The Computer History Museum, where Engelbart had been a fellow since 2005, said he died early Wednesday. The museum in Mountain View, California, was notified of the death in an email from his daughter, Christina. The cause of death wasn't immediately known.
Back in the 1950s and '60s, when mainframes took up entire rooms and were fed data on punch cards, Engelbart already was envisioning a world in which people used computers to share ideas about solving problems.
He said his work was all about "augmenting human intellect," but it boiled down to making computers user-friendly. One of the biggest advances was the mouse, which he developed in the 1960s and patented in 1970. At the time, it was a wooden shell covering two metal wheels: an "X-Y position indicator for a display system."
The notion of operating the inside of a computer with a tool on the outside was way ahead of its time. The mouse wasn't commercially available until 1984, with Apple's new Macintosh.
In fact, Engelbart's invention was so early that he and his colleagues didn't profit much from it. The mouse patent had a 17-year life span, and in 1987 the technology fell into the public domain — meaning Engelbart couldn't collect royalties on the mouse when it was in its widest use. At least 1 billion have been sold since the mid-1980s.
Among Engelbart's other key developments in computing, along with his colleagues at Stanford Research Institute (SRI) and his own lab, the Augmentation Research Center, was the use of multiple windows. Engelbart's lab also helped develop ARPANet, the government research network that led to the Internet.
"Doug pioneered network computing technologies when it was not popular to do so," Sun Microsystems' then-CEO, Scott McNealy, said in 1997.
Even so, the mild-mannered Engelbart gave deference to his colleagues and played down the importance of his inventions, stressing instead his bigger vision of using collaboration over computers to solve the world's problems.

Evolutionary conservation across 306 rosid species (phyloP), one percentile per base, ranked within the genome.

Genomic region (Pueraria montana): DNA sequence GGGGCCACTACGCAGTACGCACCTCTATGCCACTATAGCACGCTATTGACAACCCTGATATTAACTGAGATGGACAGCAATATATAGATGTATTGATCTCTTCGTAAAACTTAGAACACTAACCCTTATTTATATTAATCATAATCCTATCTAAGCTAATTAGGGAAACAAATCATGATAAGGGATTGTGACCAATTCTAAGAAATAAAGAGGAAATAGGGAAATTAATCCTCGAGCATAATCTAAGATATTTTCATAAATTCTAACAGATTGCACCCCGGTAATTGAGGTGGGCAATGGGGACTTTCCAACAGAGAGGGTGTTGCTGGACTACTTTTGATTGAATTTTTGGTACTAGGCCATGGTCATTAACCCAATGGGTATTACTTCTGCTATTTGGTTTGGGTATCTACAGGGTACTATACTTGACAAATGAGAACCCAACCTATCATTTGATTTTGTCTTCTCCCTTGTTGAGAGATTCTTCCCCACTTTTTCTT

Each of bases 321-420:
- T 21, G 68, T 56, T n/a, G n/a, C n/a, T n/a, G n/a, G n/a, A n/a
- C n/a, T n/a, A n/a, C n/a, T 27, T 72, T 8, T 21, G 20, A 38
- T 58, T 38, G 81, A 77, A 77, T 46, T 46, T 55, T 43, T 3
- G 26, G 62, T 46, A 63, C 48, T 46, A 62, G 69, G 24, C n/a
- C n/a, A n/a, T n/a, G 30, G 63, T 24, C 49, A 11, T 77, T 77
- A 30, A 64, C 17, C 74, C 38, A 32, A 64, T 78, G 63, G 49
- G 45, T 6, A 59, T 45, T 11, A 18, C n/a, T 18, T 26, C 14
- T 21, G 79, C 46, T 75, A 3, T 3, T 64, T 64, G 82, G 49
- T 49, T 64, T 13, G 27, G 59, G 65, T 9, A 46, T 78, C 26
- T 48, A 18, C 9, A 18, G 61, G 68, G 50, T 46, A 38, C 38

"Many of those firsts came right out of the staff's innovations — even had to be explained to me before I could understand them," he said in a biography written by his daughter. "They deserve more recognition."
In 1997, Englebart won the most lucrative award for American inventors, the $500,000 Lemelson-MIT Prize. Three years later, President Bill Clinton bestowed Engelbart with the National Medal of Technology "for creating the foundations of personal computing."
Douglas Carl Engelbart was born Jan. 30, 1925, and grew up on a small farm near Portland, Oregon. He studied electrical engineering at Oregon State University, taking two years off during World War II to serve as a Navy electronics and radar technician in the Philippines.
It was there that he read Vannevar Bush's "As We May Think" in a Red Cross library and was inspired by Bush's idea of a machine that would aid human cognition.
After the war, Engelbart worked as an electrical engineer for NASA's predecessor, NACA, at its Ames Laboratory. Restless, and dreaming of computers that could change the world, Engelbart left Ames to pursue his Ph.D. at University of California, Berkeley.
He earned his degree in 1955. But after joining the faculty, Engelbart was warned by a colleague that if he kept talking about his "wild ideas" he'd be an acting assistant professor forever. So he left for the research position at Stanford Research Institute, now SRI International.
In 1990, Engelbart started the Bootstrap Institute, which researches ways to advance collaboration on complex problems.